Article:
A question often asked by first-line supervisors and managers is “How do we motivate our employees?” Effectively motivating employees to achieve a desired outcome is one of the most important functions as a supervisor or manager. There is evidence to show organizations are facing challenges retaining employees due to limited opportunities for advancement and the current competitive labor market. It does not appear things will get any better in the future. The loss of employees represents a loss of skills, knowledge, and experiences and can create a significant economic impact and cost to corporations as well as impacting the needs of customers. Managers who can motivate employees assist the organization by improving employee retention and reinforcing positive behaviors (Ramlall, 2004).
What is motivation? The word motivation originates from the Latin word “to move” and is defined in Webster’s Dictionary as an “act or process of a motivating force, stimulus, or influence.” Motivation is known to be a predictive variable which influences employee job satisfaction (Pool, 1997).
The subject of motivation is a well-researched topic and many motivational theories have been written over the years. One in particular developed by Victor Vroom in 1964 still has application in today’s business environment (Quick 1988). His expectancy theory on motivation is a mathematical model based on three factors: expectancy, instrumentality, and valence. . All must work together to be highly successful, and all three together can have a powerful affect. The formula is Motivation = Expectancy * Instrumentality * Valence as illustrated in Figure 1.
Figure 1 – Expectancy Theory
Managers should be aware of factors that can influence employee expectancy perceptions such as a: strong self-esteem, sense of accomplishment, personal effectiveness and efficiency, successful completion of tasks, pleasurable work environment (Kreitner & Kinicki, 2007). On the other hand, factors which may likely reduce an employee’s expectancy perception may include: boredom with the job, poor performance, lack of training, dislike of the supervisor, manager, or co-workers, family responsibilities, or lack of adequate work. A manager’s leadership style can have a positive or negative impact on employee motivation (Halepota, 2005). A manager or supervisor can influence individual employee behavior. Vroom’s theory is a thought process that workers (employees) are driven by complex internal processes of varying types of motivating factors that influence a person’s actions.
The “expectancy theory holds that people are motivated to behave in ways that produce desired combinations of expected outcomes” (Kreitner & Kinicki, 2007, p.246). It is used to measure work motivation, because individuals who put forth their best effort believe it will lead to good performance, and their good performance will lead to potential positive outcomes (Ramlall, 2004). An employee might want to know what his or her reward will be for their efforts.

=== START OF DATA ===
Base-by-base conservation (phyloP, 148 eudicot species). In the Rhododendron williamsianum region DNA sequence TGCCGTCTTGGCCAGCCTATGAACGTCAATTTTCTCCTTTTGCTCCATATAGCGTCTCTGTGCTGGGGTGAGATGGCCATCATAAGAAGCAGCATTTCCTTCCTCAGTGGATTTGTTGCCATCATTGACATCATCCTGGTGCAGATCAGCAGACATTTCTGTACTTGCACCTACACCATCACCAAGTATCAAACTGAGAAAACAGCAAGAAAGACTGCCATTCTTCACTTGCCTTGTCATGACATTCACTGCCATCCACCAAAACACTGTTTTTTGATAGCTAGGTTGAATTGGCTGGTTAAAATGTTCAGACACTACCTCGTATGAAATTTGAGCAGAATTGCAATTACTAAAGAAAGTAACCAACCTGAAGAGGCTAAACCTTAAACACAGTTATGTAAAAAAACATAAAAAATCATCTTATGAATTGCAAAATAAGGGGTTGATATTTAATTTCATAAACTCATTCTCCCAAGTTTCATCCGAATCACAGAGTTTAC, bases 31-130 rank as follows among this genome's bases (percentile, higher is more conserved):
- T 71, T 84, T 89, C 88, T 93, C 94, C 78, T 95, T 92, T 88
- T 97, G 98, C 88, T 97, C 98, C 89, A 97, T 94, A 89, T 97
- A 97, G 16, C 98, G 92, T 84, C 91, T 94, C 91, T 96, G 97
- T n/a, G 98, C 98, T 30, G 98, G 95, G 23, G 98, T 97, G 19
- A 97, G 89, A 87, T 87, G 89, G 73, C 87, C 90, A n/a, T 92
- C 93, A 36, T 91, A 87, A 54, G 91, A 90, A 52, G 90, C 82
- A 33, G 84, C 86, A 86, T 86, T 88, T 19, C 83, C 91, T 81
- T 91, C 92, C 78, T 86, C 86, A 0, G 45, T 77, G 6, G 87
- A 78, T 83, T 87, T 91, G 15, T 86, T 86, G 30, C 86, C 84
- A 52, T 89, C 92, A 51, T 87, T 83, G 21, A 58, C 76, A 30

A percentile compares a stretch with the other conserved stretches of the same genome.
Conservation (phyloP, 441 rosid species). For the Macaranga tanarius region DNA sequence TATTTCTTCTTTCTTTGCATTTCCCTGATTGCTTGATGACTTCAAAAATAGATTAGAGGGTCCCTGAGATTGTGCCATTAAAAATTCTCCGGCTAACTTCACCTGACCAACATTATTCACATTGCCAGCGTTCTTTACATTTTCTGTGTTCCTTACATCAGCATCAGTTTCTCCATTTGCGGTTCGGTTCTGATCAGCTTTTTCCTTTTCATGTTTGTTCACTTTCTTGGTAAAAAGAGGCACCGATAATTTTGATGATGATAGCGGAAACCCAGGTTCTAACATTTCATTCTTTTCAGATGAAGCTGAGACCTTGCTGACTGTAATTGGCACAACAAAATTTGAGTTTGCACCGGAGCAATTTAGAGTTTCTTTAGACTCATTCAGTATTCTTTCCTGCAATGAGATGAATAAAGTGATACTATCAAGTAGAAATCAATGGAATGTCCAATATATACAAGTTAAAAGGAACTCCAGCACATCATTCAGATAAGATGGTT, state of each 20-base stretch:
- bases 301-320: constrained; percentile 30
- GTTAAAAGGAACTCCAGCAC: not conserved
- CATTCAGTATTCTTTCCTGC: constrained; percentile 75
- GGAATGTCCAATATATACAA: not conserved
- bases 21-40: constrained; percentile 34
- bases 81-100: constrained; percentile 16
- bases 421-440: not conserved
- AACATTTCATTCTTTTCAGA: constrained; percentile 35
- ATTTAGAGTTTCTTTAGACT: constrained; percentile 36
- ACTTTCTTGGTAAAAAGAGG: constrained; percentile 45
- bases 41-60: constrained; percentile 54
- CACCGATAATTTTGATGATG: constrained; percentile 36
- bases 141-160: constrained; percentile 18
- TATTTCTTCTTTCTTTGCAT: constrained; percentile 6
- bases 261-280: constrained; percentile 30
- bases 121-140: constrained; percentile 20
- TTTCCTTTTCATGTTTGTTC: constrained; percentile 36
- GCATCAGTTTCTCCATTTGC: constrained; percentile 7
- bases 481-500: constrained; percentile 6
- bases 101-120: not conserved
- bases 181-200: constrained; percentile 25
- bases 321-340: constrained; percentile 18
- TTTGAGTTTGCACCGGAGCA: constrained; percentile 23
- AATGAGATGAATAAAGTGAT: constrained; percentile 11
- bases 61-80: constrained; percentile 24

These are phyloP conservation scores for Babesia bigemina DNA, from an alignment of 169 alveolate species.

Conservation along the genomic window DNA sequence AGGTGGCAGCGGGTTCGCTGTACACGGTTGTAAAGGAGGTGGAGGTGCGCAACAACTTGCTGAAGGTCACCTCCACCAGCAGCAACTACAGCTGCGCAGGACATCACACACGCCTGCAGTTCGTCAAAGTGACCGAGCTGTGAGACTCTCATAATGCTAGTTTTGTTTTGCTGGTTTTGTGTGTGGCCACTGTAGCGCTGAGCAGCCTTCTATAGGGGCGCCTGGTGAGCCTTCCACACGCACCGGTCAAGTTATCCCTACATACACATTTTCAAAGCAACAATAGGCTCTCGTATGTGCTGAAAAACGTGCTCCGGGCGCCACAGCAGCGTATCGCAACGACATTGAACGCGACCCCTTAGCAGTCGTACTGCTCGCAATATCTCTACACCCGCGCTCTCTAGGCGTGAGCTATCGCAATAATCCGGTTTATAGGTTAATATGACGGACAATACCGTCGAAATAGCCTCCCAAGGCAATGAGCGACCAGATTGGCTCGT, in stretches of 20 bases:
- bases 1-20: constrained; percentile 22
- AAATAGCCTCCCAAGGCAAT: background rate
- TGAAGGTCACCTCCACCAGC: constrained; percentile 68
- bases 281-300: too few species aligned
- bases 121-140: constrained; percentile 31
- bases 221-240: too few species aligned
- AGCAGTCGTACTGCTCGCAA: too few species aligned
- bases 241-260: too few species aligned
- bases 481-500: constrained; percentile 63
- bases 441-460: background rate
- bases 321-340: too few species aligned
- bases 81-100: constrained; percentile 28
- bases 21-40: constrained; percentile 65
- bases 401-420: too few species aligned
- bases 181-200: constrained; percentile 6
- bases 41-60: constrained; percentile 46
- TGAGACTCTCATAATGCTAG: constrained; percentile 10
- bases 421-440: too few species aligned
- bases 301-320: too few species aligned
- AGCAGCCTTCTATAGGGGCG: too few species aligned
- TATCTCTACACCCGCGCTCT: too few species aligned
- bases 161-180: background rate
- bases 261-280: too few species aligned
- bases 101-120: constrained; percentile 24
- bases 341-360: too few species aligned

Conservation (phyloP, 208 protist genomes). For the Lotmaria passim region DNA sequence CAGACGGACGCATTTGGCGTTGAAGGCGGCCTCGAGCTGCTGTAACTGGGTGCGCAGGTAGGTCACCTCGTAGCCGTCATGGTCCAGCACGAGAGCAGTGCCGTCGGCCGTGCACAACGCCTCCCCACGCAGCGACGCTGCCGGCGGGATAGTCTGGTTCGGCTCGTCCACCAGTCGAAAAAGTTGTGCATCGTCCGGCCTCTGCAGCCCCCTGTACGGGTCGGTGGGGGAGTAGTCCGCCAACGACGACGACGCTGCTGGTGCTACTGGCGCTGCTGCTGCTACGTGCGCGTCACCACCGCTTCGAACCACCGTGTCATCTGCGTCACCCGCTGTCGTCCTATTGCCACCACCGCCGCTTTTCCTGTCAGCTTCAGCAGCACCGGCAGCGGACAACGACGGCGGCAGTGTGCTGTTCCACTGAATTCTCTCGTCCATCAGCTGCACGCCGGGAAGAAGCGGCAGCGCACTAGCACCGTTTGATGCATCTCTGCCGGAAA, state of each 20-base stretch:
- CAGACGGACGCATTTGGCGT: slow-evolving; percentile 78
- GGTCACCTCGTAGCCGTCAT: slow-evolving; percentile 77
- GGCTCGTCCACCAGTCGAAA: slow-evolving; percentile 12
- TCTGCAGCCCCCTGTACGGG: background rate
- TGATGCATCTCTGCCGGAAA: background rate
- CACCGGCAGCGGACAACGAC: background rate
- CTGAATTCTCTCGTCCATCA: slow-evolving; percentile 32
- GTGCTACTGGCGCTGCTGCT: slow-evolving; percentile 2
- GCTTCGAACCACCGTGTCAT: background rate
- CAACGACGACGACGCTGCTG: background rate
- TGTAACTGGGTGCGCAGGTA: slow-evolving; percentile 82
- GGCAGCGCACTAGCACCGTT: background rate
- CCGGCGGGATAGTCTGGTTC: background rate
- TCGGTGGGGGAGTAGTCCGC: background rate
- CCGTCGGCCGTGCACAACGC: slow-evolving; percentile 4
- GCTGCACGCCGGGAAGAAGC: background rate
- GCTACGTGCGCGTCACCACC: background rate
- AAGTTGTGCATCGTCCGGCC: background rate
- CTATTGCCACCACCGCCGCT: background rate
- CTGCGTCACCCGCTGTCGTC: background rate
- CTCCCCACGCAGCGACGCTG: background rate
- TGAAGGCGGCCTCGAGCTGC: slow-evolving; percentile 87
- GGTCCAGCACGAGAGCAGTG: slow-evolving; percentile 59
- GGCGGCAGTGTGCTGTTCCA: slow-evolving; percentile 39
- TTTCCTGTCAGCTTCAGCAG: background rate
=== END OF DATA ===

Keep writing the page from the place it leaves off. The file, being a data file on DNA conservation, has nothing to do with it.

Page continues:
The expectancy theory is a good predictor of employee motivation and behavior when two or more factors are involved. For example, it can predict anything from what type of job you will have, whether to quit or stay at a job, to the type of courses you will take in graduate school.
“An expectancy represents an individual’s belief that a particular degree of effort will be followed by a particular level of performance” (Kreitner & Kinicki, 2007, p.247). Expectancy is a factor where one has a belief he or she has the capability, and if effort is put forth, it will lead to performing well. The factor of instrumentality is a belief if one performs well, he or she will receive various rewards or outcomes. The third factor is valence; value attached to a reward. Effort to Performance Link (E – P)
When employees utilize Vroom’s expectancy model, the steps they follow may...
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Isaac, R. G., Zerbe, W. J. & Pitt, D. C. (2001). Leadership and motivation: the effective application of expectancy. Journal of Managerial Issues, 13, 212-226
Kreitner, R., & Kinicki, A. (2007). Organizational Behavior (7th ed.). New York: The McGraw Hill Companies.
Pool, S. W. (1997). The relationship of job satisfaction with substitutes of leadership, leadership behavior, and work motivation. The Journal of Psychology, 131. 271- 283.
Ramlall, S. (2004). A review of employee motivation theories and their implications for employee retention within organizations. Journal of American Academy of Business, Cambridge, 5, 52-63.
Quick, T. L. (1988). Expectancy theory in five simple steps. Training and Development Journal, 42(7), 30-33.
Quick, T. L. (1989). The best kept secret for increasing productivity. (Motivation). Sales & Marketing Management, 141, 34-39.
Wang, P. (2004). Teacher as leader and student as follower: the implementation of e expectancy theory in English classes in Taiwanese College. Journal of American Academy of Business, Cambridge, 5, 418-422.
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